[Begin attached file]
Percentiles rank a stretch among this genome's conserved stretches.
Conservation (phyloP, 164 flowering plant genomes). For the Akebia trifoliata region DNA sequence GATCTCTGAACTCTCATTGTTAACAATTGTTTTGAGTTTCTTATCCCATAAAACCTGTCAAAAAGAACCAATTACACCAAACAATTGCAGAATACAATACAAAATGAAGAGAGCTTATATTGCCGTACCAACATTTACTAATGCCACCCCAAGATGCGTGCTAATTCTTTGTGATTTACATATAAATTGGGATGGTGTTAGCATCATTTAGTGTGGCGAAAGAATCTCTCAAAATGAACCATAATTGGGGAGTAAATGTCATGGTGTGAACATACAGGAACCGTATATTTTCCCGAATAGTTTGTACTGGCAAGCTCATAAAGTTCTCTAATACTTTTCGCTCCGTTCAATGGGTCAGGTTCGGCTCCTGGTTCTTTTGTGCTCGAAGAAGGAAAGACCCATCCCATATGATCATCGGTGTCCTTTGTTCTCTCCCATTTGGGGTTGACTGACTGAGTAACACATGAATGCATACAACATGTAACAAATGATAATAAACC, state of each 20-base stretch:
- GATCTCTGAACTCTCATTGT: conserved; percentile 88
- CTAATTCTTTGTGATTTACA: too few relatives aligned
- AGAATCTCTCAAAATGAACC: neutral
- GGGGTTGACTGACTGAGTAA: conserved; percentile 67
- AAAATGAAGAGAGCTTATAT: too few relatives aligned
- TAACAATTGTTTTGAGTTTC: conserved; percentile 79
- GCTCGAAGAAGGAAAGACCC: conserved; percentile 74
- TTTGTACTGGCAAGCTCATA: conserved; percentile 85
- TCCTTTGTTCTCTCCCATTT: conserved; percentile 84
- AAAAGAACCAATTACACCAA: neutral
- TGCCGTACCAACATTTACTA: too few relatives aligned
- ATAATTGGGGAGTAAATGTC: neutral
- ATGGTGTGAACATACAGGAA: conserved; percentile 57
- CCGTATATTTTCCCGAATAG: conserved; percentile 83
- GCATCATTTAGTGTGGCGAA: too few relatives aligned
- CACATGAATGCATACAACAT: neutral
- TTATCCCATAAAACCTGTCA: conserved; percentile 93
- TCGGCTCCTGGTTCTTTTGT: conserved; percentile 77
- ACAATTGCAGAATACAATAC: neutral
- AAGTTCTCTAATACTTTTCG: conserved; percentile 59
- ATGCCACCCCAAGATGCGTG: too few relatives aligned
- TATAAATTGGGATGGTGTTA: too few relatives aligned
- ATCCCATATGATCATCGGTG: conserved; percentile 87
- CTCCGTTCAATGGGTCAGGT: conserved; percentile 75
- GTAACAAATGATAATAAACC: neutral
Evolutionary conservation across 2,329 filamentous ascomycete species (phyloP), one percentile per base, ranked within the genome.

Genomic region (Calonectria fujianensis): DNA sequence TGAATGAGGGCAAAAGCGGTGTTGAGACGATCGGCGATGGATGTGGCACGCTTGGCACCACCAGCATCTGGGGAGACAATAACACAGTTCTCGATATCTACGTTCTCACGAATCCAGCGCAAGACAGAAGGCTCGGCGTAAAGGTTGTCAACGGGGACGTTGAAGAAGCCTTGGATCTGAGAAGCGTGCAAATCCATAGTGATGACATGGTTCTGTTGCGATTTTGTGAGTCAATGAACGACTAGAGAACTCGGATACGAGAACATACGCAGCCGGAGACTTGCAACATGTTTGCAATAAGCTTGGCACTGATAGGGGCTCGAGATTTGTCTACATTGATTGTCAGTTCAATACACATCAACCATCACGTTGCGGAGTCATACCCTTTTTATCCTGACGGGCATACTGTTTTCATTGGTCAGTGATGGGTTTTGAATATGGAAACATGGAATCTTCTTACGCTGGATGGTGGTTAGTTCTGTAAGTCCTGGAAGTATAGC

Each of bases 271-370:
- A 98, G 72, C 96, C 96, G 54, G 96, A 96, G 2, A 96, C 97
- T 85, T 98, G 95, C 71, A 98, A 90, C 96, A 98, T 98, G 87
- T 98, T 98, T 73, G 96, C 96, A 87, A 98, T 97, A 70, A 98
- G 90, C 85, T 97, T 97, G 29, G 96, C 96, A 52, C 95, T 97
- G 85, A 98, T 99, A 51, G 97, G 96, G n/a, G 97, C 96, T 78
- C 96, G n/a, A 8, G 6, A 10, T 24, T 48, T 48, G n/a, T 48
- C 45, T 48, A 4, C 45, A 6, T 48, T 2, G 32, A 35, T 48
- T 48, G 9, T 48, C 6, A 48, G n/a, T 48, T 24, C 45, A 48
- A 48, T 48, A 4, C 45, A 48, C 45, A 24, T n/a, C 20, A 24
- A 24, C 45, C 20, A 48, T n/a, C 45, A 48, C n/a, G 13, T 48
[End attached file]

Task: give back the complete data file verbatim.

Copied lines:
Percentiles rank a stretch among this genome's conserved stretches.
Conservation (phyloP, 164 flowering plant genomes). For the Akebia trifoliata region DNA sequence GATCTCTGAACTCTCATTGTTAACAATTGTTTTGAGTTTCTTATCCCATAAAACCTGTCAAAAAGAACCAATTACACCAAACAATTGCAGAATACAATACAAAATGAAGAGAGCTTATATTGCCGTACCAACATTTACTAATGCCACCCCAAGATGCGTGCTAATTCTTTGTGATTTACATATAAATTGGGATGGTGTTAGCATCATTTAGTGTGGCGAAAGAATCTCTCAAAATGAACCATAATTGGGGAGTAAATGTCATGGTGTGAACATACAGGAACCGTATATTTTCCCGAATAGTTTGTACTGGCAAGCTCATAAAGTTCTCTAATACTTTTCGCTCCGTTCAATGGGTCAGGTTCGGCTCCTGGTTCTTTTGTGCTCGAAGAAGGAAAGACCCATCCCATATGATCATCGGTGTCCTTTGTTCTCTCCCATTTGGGGTTGACTGACTGAGTAACACATGAATGCATACAACATGTAACAAATGATAATAAACC, state of each 20-base stretch:
- GATCTCTGAACTCTCATTGT: conserved; percentile 88
- CTAATTCTTTGTGATTTACA: too few relatives aligned
- AGAATCTCTCAAAATGAACC: neutral
- GGGGTTGACTGACTGAGTAA: conserved; percentile 67
- AAAATGAAGAGAGCTTATAT: too few relatives aligned
- TAACAATTGTTTTGAGTTTC: conserved; percentile 79
- GCTCGAAGAAGGAAAGACCC: conserved; percentile 74
- TTTGTACTGGCAAGCTCATA: conserved; percentile 85
- TCCTTTGTTCTCTCCCATTT: conserved; percentile 84
- AAAAGAACCAATTACACCAA: neutral
- TGCCGTACCAACATTTACTA: too few relatives aligned
- ATAATTGGGGAGTAAATGTC: neutral
- ATGGTGTGAACATACAGGAA: conserved; percentile 57
- CCGTATATTTTCCCGAATAG: conserved; percentile 83
- GCATCATTTAGTGTGGCGAA: too few relatives aligned
- CACATGAATGCATACAACAT: neutral
- TTATCCCATAAAACCTGTCA: conserved; percentile 93
- TCGGCTCCTGGTTCTTTTGT: conserved; percentile 77
- ACAATTGCAGAATACAATAC: neutral
- AAGTTCTCTAATACTTTTCG: conserved; percentile 59
- ATGCCACCCCAAGATGCGTG: too few relatives aligned
- TATAAATTGGGATGGTGTTA: too few relatives aligned
- ATCCCATATGATCATCGGTG: conserved; percentile 87
- CTCCGTTCAATGGGTCAGGT: conserved; percentile 75
- GTAACAAATGATAATAAACC: neutral
Evolutionary conservation across 2,329 filamentous ascomycete species (phyloP), one percentile per base, ranked within the genome.

Genomic region (Calonectria fujianensis): DNA sequence TGAATGAGGGCAAAAGCGGTGTTGAGACGATCGGCGATGGATGTGGCACGCTTGGCACCACCAGCATCTGGGGAGACAATAACACAGTTCTCGATATCTACGTTCTCACGAATCCAGCGCAAGACAGAAGGCTCGGCGTAAAGGTTGTCAACGGGGACGTTGAAGAAGCCTTGGATCTGAGAAGCGTGCAAATCCATAGTGATGACATGGTTCTGTTGCGATTTTGTGAGTCAATGAACGACTAGAGAACTCGGATACGAGAACATACGCAGCCGGAGACTTGCAACATGTTTGCAATAAGCTTGGCACTGATAGGGGCTCGAGATTTGTCTACATTGATTGTCAGTTCAATACACATCAACCATCACGTTGCGGAGTCATACCCTTTTTATCCTGACGGGCATACTGTTTTCATTGGTCAGTGATGGGTTTTGAATATGGAAACATGGAATCTTCTTACGCTGGATGGTGGTTAGTTCTGTAAGTCCTGGAAGTATAGC

Each of bases 271-370:
- A 98, G 72, C 96, C 96, G 54, G 96, A 96, G 2, A 96, C 97
- T 85, T 98, G 95, C 71, A 98, A 90, C 96, A 98, T 98, G 87
- T 98, T 98, T 73, G 96, C 96, A 87, A 98, T 97, A 70, A 98
- G 90, C 85, T 97, T 97, G 29, G 96, C 96, A 52, C 95, T 97
- G 85, A 98, T 99, A 51, G 97, G 96, G n/a, G 97, C 96, T 78
- C 96, G n/a, A 8, G 6, A 10, T 24, T 48, T 48, G n/a, T 48
- C 45, T 48, A 4, C 45, A 6, T 48, T 2, G 32, A 35, T 48
- T 48, G 9, T 48, C 6, A 48, G n/a, T 48, T 24, C 45, A 48
- A 48, T 48, A 4, C 45, A 48, C 45, A 24, T n/a, C 20, A 24
- A 24, C 45, C 20, A 48, T n/a, C 45, A 48, C n/a, G 13, T 48